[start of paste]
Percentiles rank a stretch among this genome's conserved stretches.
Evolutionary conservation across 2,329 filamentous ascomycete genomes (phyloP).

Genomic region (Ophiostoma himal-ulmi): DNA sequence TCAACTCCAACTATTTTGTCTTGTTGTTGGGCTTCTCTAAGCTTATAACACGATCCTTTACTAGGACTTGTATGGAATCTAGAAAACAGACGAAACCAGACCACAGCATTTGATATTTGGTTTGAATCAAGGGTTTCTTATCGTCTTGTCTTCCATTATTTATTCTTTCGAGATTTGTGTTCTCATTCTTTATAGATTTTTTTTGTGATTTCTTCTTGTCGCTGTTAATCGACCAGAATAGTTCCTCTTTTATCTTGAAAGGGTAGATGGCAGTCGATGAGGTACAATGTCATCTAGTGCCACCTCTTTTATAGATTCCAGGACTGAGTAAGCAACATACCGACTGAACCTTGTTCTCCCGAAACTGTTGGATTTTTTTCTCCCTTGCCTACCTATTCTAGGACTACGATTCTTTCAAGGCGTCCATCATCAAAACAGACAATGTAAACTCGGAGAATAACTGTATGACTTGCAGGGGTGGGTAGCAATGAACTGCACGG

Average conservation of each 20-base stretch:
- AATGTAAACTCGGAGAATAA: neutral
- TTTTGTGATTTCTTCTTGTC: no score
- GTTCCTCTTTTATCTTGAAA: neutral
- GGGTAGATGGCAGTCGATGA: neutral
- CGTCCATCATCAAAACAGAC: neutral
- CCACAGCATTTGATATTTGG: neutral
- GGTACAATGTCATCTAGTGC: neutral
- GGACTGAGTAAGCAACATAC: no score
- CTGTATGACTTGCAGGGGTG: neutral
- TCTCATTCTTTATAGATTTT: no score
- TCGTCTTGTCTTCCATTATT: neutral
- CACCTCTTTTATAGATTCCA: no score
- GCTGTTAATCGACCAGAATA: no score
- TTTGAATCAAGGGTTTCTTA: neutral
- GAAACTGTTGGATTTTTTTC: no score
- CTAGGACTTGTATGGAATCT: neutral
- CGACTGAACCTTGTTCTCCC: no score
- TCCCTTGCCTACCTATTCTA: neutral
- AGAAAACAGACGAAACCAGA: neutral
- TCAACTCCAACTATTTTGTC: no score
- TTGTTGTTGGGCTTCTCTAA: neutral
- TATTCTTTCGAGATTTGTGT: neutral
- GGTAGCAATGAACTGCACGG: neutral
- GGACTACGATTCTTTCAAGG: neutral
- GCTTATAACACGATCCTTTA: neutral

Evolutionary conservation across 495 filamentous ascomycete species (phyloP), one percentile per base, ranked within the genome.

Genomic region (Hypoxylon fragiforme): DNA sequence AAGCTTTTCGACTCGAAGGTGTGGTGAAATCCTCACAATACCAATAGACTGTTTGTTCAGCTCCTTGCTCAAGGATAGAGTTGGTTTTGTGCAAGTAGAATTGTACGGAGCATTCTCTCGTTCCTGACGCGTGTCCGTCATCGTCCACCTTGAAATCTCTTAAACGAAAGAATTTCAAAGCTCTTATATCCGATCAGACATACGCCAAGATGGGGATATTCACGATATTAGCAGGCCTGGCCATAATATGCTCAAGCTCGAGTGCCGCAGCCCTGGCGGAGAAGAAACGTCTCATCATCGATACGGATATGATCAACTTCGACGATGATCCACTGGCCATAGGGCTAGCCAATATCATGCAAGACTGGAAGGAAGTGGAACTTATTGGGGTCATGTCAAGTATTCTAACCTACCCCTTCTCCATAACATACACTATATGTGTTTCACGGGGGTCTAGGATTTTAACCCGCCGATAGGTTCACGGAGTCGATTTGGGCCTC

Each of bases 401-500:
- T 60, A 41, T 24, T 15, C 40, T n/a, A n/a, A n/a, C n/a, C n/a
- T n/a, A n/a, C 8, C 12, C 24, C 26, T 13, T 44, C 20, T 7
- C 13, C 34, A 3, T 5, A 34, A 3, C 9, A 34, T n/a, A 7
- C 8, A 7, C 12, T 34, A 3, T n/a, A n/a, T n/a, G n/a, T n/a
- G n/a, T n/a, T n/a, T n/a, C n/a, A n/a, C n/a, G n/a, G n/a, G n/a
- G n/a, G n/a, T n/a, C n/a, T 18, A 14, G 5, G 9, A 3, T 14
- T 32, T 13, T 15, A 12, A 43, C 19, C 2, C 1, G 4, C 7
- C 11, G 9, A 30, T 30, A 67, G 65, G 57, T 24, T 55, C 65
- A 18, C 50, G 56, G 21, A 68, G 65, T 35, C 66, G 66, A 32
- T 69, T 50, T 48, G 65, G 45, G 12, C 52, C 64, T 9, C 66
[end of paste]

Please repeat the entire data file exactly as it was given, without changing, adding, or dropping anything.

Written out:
Percentiles rank a stretch among this genome's conserved stretches.
Evolutionary conservation across 2,329 filamentous ascomycete genomes (phyloP).

Genomic region (Ophiostoma himal-ulmi): DNA sequence TCAACTCCAACTATTTTGTCTTGTTGTTGGGCTTCTCTAAGCTTATAACACGATCCTTTACTAGGACTTGTATGGAATCTAGAAAACAGACGAAACCAGACCACAGCATTTGATATTTGGTTTGAATCAAGGGTTTCTTATCGTCTTGTCTTCCATTATTTATTCTTTCGAGATTTGTGTTCTCATTCTTTATAGATTTTTTTTGTGATTTCTTCTTGTCGCTGTTAATCGACCAGAATAGTTCCTCTTTTATCTTGAAAGGGTAGATGGCAGTCGATGAGGTACAATGTCATCTAGTGCCACCTCTTTTATAGATTCCAGGACTGAGTAAGCAACATACCGACTGAACCTTGTTCTCCCGAAACTGTTGGATTTTTTTCTCCCTTGCCTACCTATTCTAGGACTACGATTCTTTCAAGGCGTCCATCATCAAAACAGACAATGTAAACTCGGAGAATAACTGTATGACTTGCAGGGGTGGGTAGCAATGAACTGCACGG

Average conservation of each 20-base stretch:
- AATGTAAACTCGGAGAATAA: neutral
- TTTTGTGATTTCTTCTTGTC: no score
- GTTCCTCTTTTATCTTGAAA: neutral
- GGGTAGATGGCAGTCGATGA: neutral
- CGTCCATCATCAAAACAGAC: neutral
- CCACAGCATTTGATATTTGG: neutral
- GGTACAATGTCATCTAGTGC: neutral
- GGACTGAGTAAGCAACATAC: no score
- CTGTATGACTTGCAGGGGTG: neutral
- TCTCATTCTTTATAGATTTT: no score
- TCGTCTTGTCTTCCATTATT: neutral
- CACCTCTTTTATAGATTCCA: no score
- GCTGTTAATCGACCAGAATA: no score
- TTTGAATCAAGGGTTTCTTA: neutral
- GAAACTGTTGGATTTTTTTC: no score
- CTAGGACTTGTATGGAATCT: neutral
- CGACTGAACCTTGTTCTCCC: no score
- TCCCTTGCCTACCTATTCTA: neutral
- AGAAAACAGACGAAACCAGA: neutral
- TCAACTCCAACTATTTTGTC: no score
- TTGTTGTTGGGCTTCTCTAA: neutral
- TATTCTTTCGAGATTTGTGT: neutral
- GGTAGCAATGAACTGCACGG: neutral
- GGACTACGATTCTTTCAAGG: neutral
- GCTTATAACACGATCCTTTA: neutral

Evolutionary conservation across 495 filamentous ascomycete species (phyloP), one percentile per base, ranked within the genome.

Genomic region (Hypoxylon fragiforme): DNA sequence AAGCTTTTCGACTCGAAGGTGTGGTGAAATCCTCACAATACCAATAGACTGTTTGTTCAGCTCCTTGCTCAAGGATAGAGTTGGTTTTGTGCAAGTAGAATTGTACGGAGCATTCTCTCGTTCCTGACGCGTGTCCGTCATCGTCCACCTTGAAATCTCTTAAACGAAAGAATTTCAAAGCTCTTATATCCGATCAGACATACGCCAAGATGGGGATATTCACGATATTAGCAGGCCTGGCCATAATATGCTCAAGCTCGAGTGCCGCAGCCCTGGCGGAGAAGAAACGTCTCATCATCGATACGGATATGATCAACTTCGACGATGATCCACTGGCCATAGGGCTAGCCAATATCATGCAAGACTGGAAGGAAGTGGAACTTATTGGGGTCATGTCAAGTATTCTAACCTACCCCTTCTCCATAACATACACTATATGTGTTTCACGGGGGTCTAGGATTTTAACCCGCCGATAGGTTCACGGAGTCGATTTGGGCCTC

Each of bases 401-500:
- T 60, A 41, T 24, T 15, C 40, T n/a, A n/a, A n/a, C n/a, C n/a
- T n/a, A n/a, C 8, C 12, C 24, C 26, T 13, T 44, C 20, T 7
- C 13, C 34, A 3, T 5, A 34, A 3, C 9, A 34, T n/a, A 7
- C 8, A 7, C 12, T 34, A 3, T n/a, A n/a, T n/a, G n/a, T n/a
- G n/a, T n/a, T n/a, T n/a, C n/a, A n/a, C n/a, G n/a, G n/a, G n/a
- G n/a, G n/a, T n/a, C n/a, T 18, A 14, G 5, G 9, A 3, T 14
- T 32, T 13, T 15, A 12, A 43, C 19, C 2, C 1, G 4, C 7
- C 11, G 9, A 30, T 30, A 67, G 65, G 57, T 24, T 55, C 65
- A 18, C 50, G 56, G 21, A 68, G 65, T 35, C 66, G 66, A 32
- T 69, T 50, T 48, G 65, G 45, G 12, C 52, C 64, T 9, C 66